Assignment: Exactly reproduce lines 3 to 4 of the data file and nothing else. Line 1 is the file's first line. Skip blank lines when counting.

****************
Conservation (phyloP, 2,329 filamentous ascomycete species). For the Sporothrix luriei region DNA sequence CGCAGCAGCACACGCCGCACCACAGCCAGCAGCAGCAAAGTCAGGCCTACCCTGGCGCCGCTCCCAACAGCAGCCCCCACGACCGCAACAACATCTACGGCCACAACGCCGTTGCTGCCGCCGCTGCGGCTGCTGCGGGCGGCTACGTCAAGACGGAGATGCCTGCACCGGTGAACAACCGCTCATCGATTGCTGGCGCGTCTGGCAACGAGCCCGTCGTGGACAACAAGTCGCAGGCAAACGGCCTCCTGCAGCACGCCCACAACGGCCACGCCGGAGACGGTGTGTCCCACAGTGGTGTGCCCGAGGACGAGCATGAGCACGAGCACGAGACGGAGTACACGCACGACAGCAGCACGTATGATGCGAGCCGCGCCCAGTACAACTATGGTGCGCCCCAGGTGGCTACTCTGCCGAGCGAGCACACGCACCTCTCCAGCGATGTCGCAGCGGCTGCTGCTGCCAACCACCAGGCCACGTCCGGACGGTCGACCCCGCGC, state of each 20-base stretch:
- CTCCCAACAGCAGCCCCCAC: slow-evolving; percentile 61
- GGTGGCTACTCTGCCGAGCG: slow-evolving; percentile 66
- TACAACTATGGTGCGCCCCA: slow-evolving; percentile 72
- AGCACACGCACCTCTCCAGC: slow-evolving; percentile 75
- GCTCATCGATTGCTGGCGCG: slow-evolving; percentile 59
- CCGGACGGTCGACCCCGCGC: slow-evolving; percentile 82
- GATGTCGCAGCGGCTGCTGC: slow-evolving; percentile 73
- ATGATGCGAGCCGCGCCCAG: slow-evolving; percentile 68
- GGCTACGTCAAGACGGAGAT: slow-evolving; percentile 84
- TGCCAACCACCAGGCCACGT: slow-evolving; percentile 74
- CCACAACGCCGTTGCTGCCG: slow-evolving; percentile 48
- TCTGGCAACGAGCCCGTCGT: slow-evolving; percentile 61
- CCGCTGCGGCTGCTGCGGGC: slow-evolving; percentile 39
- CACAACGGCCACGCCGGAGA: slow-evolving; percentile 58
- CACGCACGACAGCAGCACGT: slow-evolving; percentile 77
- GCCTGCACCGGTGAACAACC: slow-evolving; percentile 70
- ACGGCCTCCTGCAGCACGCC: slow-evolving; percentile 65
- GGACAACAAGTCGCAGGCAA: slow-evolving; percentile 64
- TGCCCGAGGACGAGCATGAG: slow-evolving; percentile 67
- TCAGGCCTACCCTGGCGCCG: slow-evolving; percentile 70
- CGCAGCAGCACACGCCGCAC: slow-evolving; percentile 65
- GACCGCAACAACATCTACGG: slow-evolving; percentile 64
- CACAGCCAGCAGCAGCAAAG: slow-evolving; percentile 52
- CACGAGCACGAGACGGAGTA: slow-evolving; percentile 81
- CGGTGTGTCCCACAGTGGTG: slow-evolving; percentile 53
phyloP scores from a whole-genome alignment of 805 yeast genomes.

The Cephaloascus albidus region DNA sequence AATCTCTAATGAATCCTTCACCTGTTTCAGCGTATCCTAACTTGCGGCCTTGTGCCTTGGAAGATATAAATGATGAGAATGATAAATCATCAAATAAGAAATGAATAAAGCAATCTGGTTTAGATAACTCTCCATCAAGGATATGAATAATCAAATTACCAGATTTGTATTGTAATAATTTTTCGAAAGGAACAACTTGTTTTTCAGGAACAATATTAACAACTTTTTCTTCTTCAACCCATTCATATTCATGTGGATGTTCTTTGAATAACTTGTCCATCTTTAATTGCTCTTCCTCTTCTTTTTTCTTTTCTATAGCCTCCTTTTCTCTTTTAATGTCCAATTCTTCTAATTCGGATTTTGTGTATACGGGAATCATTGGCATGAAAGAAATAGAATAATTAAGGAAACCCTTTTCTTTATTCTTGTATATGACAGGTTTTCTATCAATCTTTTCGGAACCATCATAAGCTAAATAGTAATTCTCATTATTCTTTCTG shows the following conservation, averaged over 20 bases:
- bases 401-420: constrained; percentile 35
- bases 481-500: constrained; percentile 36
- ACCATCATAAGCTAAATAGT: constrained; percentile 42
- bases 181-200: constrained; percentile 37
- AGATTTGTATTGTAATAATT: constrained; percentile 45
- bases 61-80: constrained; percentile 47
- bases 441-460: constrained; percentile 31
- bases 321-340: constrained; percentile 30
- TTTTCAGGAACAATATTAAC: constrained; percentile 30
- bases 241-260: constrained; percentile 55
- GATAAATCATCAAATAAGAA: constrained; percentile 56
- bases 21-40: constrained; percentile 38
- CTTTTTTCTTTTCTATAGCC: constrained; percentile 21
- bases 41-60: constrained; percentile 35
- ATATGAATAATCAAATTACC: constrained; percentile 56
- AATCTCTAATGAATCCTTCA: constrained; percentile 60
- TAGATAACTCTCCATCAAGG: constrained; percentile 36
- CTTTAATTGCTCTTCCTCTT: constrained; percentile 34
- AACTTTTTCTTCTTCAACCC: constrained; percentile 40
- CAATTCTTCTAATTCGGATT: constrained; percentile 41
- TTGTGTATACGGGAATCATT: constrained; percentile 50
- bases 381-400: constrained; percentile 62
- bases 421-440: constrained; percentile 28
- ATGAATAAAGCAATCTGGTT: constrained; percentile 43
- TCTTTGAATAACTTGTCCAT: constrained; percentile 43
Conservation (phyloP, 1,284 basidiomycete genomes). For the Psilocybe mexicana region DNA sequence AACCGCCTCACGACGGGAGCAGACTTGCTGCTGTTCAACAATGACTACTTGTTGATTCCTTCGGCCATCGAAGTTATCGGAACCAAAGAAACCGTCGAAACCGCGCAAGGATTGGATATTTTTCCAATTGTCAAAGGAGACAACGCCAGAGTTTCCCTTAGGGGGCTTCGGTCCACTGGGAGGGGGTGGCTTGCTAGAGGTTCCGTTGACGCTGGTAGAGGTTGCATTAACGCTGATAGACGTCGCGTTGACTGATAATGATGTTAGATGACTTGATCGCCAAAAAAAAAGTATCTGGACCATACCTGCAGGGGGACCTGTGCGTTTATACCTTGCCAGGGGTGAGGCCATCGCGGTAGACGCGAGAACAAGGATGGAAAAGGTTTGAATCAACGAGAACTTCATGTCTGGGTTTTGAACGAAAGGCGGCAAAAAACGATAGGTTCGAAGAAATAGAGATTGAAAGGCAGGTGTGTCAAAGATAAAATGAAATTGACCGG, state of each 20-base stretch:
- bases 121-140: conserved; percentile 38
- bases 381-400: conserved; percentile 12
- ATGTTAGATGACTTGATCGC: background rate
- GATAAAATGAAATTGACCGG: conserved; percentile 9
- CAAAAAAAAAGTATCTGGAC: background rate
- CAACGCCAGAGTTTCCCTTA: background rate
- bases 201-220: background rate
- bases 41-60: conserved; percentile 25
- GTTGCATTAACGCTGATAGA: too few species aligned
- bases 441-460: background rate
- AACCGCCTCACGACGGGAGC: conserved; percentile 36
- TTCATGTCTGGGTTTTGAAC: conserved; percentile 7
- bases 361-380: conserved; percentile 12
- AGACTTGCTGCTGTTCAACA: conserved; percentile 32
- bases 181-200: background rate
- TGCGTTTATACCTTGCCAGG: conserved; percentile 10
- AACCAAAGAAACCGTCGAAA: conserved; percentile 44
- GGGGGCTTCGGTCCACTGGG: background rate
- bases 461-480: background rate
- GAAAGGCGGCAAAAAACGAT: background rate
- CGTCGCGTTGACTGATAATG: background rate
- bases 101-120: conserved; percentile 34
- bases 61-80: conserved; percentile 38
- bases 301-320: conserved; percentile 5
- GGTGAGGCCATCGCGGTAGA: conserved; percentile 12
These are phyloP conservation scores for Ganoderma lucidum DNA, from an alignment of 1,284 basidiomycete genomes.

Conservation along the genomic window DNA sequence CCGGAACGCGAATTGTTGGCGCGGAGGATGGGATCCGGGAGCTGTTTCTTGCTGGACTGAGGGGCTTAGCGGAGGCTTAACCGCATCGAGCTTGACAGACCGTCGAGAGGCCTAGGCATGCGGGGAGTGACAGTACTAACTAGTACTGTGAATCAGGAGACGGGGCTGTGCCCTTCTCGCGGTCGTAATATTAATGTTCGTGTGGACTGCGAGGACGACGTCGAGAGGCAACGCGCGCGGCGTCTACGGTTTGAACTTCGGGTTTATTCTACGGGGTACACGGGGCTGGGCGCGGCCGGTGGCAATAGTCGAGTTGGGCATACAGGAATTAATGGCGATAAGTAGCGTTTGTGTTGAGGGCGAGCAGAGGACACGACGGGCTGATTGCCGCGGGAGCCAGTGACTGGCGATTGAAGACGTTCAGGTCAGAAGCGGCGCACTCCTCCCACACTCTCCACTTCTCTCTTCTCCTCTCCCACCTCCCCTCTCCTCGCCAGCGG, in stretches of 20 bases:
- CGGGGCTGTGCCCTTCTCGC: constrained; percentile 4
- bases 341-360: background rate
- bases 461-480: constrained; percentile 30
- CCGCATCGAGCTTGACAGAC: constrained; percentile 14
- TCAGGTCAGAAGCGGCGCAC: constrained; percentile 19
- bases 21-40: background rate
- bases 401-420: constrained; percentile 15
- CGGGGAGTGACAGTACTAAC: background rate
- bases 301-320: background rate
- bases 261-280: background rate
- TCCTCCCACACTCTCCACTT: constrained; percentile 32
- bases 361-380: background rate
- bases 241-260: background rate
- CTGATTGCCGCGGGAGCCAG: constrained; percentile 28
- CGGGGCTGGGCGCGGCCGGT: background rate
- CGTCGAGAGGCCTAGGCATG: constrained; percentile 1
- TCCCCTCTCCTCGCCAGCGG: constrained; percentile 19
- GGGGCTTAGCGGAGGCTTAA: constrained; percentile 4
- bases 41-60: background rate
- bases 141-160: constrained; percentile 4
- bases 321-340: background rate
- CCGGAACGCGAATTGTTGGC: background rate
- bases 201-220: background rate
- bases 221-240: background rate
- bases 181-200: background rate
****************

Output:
- GGTGGCTACTCTGCCGAGCG: slow-evolving; percentile 66
- TACAACTATGGTGCGCCCCA: slow-evolving; percentile 72